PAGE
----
Alternately, what if instead of equalizing pressure by discharging into a common header, the two pumps equalized their discharge flows by having wholly separate flow paths? Assuming that the two individual flow paths have symmetrically the same flow resistance, Fig. 2 can be used to show what could occur.

Equal discharge flows can be represented in Fig. 2 by extending a vertical line downward from the pump A head curve to the pump B head curve. Thus, pump B (the worn or degraded pump), can achieve the same flow output as that of pump A, but at a cost of having a lower discharge pressure than pump A. This is achievable if there’s sufficient operating margin in the B-side cooling water system to begin with, and there are valves located in the B-side’s downstream flow pathway that can be re-adjusted to equalize discharge flow with the A side.

Unfortunately, the lower discharge pressure on the B-side discharge flow would likely affect some of the heat-exchanger-performance parameters in that portion of the plant. Thus, one side of the plant, the A pump side, would perform as expected, but the B-pump side’s performance would be different.

Alas, the chief operator had it backwards: The good pump was being removed, and the vendor was reducing the unit’s capacity by trimming the blades to match the lower electrical current usage of the bad pump. Therefore, the overall pumping capacity was being incrementally degraded with each outage.

Of course, given her background and demanding role in the plant, the chief operator  shouldn’t have been expected to make such a nuanced decision in the first place. Making the call on which pump should be refurbished was an engineering decision—one that clearly warranted the involvement of the plant engineer.

What was wrong with the chief operator’s logic in determining the pump to refurbish?

Her mental picture regarding the operation of the pumps was similar to that of a single input and single output function: Electrical energy was being put into a device, and pump work was the output.

In that model, if the input is 100 units of energy, and the output is 80 units of mechanical work, the overall efficiency is 80%. But, if the efficiency of the device drops to, say, 75% due to internal wear, the input energy has to be increased to 107 units of input electrical energy to maintain the same output of 80 units of mechanical work.

There’s an implied assumption in the above logic that the two pumps are pumping about the same amount of water, that is Qb = Qa. When one of the two pumps is worn, however, that assumption is false. Each pump follows its own particular pump curve for the condition it is in. As noted in Fig. 2, a worn pump has a different pump curve than one in tip-top condition.

Figures 1 and 2 both show that there is not one output parameter for each pump: There are two. This is fundamental. The output energy is divided between pressure and flow. (The kinetic energy of the flowing water is ignored here, since it is small relative to the other energy parameters.)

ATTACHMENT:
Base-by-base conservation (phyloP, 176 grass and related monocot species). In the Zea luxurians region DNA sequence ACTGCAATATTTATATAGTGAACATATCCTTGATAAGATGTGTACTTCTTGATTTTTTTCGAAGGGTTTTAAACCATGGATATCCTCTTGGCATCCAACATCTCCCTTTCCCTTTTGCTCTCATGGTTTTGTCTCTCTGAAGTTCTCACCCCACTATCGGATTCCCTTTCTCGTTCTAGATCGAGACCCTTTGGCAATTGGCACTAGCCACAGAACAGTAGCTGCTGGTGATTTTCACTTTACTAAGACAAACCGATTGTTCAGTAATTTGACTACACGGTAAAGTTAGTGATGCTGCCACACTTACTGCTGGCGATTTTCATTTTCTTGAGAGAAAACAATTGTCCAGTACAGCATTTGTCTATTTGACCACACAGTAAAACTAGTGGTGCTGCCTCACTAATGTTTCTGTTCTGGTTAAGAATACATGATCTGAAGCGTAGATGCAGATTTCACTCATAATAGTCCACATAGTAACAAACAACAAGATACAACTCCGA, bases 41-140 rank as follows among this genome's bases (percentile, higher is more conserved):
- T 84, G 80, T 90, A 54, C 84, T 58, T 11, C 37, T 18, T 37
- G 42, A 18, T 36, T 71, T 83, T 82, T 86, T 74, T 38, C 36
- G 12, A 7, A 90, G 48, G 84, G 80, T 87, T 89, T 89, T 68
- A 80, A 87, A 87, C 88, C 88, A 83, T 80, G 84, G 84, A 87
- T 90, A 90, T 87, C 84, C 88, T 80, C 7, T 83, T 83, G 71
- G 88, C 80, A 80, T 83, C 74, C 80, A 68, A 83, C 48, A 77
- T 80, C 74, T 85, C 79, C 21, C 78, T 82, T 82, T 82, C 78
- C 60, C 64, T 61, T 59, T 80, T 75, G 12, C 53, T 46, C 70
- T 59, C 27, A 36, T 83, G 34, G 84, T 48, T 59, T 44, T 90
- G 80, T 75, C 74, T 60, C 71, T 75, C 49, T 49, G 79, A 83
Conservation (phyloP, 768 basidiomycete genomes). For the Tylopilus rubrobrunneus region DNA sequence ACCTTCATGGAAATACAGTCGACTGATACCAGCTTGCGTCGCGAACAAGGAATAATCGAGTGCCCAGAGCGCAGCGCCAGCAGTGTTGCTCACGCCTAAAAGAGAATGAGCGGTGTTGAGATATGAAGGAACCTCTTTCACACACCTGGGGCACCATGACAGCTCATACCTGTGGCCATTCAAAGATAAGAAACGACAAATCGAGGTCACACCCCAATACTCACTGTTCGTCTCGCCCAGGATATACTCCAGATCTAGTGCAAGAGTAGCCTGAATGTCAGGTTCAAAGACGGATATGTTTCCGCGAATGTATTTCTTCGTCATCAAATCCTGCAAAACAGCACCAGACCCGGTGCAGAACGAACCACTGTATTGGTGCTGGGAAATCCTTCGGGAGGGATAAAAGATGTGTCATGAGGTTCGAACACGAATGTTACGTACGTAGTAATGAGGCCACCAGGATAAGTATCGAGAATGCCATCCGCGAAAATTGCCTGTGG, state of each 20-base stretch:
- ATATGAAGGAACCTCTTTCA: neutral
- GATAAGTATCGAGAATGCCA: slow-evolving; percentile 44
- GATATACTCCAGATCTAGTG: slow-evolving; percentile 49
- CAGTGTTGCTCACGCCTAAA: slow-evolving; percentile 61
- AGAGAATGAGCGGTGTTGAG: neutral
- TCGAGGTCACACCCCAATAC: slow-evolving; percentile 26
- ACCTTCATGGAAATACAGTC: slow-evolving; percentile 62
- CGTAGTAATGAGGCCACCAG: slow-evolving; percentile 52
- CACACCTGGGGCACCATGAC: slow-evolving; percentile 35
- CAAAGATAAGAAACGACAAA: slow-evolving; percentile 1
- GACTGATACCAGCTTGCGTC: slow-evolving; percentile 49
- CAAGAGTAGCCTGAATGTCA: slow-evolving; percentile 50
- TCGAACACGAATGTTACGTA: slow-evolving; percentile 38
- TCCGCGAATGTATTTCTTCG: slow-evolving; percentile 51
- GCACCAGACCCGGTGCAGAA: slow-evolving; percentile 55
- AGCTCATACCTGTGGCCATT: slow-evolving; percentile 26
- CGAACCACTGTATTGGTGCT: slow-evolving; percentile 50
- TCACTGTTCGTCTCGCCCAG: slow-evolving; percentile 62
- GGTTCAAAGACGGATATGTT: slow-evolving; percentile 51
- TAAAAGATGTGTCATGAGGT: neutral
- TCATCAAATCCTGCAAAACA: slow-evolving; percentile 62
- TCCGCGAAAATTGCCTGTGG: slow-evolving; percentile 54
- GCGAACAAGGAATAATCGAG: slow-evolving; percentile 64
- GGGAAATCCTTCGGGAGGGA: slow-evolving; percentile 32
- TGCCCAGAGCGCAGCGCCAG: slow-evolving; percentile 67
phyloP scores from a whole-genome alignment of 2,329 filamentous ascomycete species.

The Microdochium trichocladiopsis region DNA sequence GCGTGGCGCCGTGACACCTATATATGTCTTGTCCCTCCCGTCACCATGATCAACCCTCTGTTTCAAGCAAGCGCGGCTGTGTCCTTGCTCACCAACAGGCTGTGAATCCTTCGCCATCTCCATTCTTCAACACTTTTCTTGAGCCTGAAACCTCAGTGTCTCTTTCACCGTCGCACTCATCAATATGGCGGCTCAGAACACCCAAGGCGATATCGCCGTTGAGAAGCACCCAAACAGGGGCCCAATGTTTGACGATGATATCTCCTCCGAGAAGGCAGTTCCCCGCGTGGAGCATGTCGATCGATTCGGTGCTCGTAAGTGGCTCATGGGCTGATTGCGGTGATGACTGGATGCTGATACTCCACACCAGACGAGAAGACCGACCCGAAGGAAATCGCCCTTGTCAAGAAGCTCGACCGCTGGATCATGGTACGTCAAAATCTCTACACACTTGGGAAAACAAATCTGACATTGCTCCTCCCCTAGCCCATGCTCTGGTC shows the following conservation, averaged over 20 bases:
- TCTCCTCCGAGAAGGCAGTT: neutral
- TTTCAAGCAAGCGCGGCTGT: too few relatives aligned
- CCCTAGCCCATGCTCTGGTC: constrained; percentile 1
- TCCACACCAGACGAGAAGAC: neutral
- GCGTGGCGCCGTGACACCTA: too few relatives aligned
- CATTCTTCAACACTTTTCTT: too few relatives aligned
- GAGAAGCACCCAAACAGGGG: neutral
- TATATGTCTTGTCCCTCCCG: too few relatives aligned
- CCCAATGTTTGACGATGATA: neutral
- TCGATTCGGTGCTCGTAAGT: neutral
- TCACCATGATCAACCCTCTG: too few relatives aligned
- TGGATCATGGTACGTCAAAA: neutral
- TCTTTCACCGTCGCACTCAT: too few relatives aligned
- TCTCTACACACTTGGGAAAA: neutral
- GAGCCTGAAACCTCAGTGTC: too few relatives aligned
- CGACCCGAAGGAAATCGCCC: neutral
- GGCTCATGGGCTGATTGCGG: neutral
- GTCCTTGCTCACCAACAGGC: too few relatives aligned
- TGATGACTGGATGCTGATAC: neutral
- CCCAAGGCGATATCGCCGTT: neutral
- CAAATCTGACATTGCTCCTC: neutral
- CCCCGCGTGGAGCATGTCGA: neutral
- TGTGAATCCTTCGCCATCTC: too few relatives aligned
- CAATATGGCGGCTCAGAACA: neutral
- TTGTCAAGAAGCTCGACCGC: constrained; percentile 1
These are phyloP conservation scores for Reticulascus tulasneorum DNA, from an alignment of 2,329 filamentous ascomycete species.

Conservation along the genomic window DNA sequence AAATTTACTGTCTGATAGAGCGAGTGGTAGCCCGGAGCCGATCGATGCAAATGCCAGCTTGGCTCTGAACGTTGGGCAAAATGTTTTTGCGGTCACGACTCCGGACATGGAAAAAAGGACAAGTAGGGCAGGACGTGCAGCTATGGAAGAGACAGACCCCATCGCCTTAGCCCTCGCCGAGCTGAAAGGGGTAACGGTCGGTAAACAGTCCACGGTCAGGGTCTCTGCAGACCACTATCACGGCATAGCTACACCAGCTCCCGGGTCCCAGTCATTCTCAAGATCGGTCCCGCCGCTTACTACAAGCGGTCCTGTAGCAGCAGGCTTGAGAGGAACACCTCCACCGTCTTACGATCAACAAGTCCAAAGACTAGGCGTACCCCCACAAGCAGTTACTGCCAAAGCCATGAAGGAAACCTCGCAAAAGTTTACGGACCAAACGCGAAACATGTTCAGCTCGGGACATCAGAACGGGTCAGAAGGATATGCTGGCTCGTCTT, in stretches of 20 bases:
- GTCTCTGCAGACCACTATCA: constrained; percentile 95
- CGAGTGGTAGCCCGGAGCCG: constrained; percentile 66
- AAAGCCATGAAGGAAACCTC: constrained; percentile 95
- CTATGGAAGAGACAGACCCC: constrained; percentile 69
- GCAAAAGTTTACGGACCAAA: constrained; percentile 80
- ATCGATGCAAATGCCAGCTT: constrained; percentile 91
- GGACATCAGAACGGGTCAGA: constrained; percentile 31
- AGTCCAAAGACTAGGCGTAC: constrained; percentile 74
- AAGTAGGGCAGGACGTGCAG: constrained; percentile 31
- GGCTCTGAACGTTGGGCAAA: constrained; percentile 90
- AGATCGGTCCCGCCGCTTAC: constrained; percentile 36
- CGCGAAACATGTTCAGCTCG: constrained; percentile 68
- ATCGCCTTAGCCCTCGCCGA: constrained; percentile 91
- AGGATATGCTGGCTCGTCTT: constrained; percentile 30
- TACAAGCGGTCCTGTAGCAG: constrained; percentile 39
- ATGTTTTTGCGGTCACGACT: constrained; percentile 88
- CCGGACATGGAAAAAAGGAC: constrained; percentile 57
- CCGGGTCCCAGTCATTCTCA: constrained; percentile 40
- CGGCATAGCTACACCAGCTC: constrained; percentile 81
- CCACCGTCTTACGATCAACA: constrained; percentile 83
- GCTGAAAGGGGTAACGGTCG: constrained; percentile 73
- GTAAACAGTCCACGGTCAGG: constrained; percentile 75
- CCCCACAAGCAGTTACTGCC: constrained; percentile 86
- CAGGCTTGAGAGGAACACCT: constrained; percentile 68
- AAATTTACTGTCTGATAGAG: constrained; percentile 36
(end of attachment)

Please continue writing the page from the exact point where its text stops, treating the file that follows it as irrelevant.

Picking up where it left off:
Due to the physical constraints imposed as described in each pump’s performance curve, the units can only operate on a point that lies on their particular performance curves. Thus, if output pressure is prescribed, the corresponding head component is locked in. Likewise, if the output head is prescribed, the corresponding flow component is locked in.

To be clear, the actual output energy is not a single variable as was tacitly assumed by the chief operator: It is divided between two variables and is further constrained by the pump’s specific operating curve.

Fig. 2. Two pump diagrams together, one “strong,” one “weak.

In sum, the error in the chief operator’s logic was the belief that the pumps in question acted like devices with only one input variable and one output variable. In fact, each pump has one input variable and two output variables.

If the above discussion is a bit confusing, think of it this way: Two horses are hitched side by side to pull the same loaded wagon. One horse is a strong Clydesdale. The other is a riding pony. They will not equally pull the wagon. The stronger horse will pull a larger share of the total load. The weaker pony will, of course, not pull as much.

So, when the unbalance in draw is no longer tolerable and the Clydesdale is pulling its share of the load along with some of the pony’s share, do you take away the Clydesdale and replace it with a riding pony, or do you replace the weaker pony with a Clydesdale?

The fact that the B pump is slacking off and producing less flow at the same pressure as the A pump, is hidden by: 1) the fact that the two flows are combined at the common header; and 2) the fact that the stronger A pump tends to make up the difference in flow by pumping more.

This problem can be remedied by regularly monitoring the discharge flow of each pump. In this way the disparity will be obvious.

In addition to the above solution, i.e., regular discharge-flow monitoring, periodic pressure-versus-flow testing should be conducted to establish the current pump curve, rather than depend on a cut-sheet pump curve supplied by the OEM. For a centrifugal pump, only three well placed test points are needed to draw a usable current pump curve for each pump, although four such points would certainly be better than three.

Tracking changes over time in each pump’s performance curve would certainly leave no question as to which unit should be serviced and when. Further, instead of cleaning up the “bad” areas in the pump when it is removed and refurbished, the impeller blades and bowl should be restored to their original dimensions and profiles to maintain the pump’s original performance characteristics.

Finally, it’s important to note that chief operators typically don’t deal with the establishment of condition-monitoring parameters and decisions related to refurbishment of pumps.

With regard to this particular case study, the plant engineer probably should have been more involved in determining the root cause of the problem and providing the ultimate solution. It is assumed that he or she would have a strong understanding of how best to gather and apply pump-curve data. Chief operators already have countless other things to worry about in a plant—and are not expected to be well versed in the nuances of pump curves.TRR

Randall Noon is a registered professional engineer and author of several books and articles about failure analysis. He has conducted root-cause investigations for four decades, in both nuclear and non-nuclear power facilities. Contact him at noon@carsoncomm.com.


Tags: fluid handling, operations, maintenance, reliability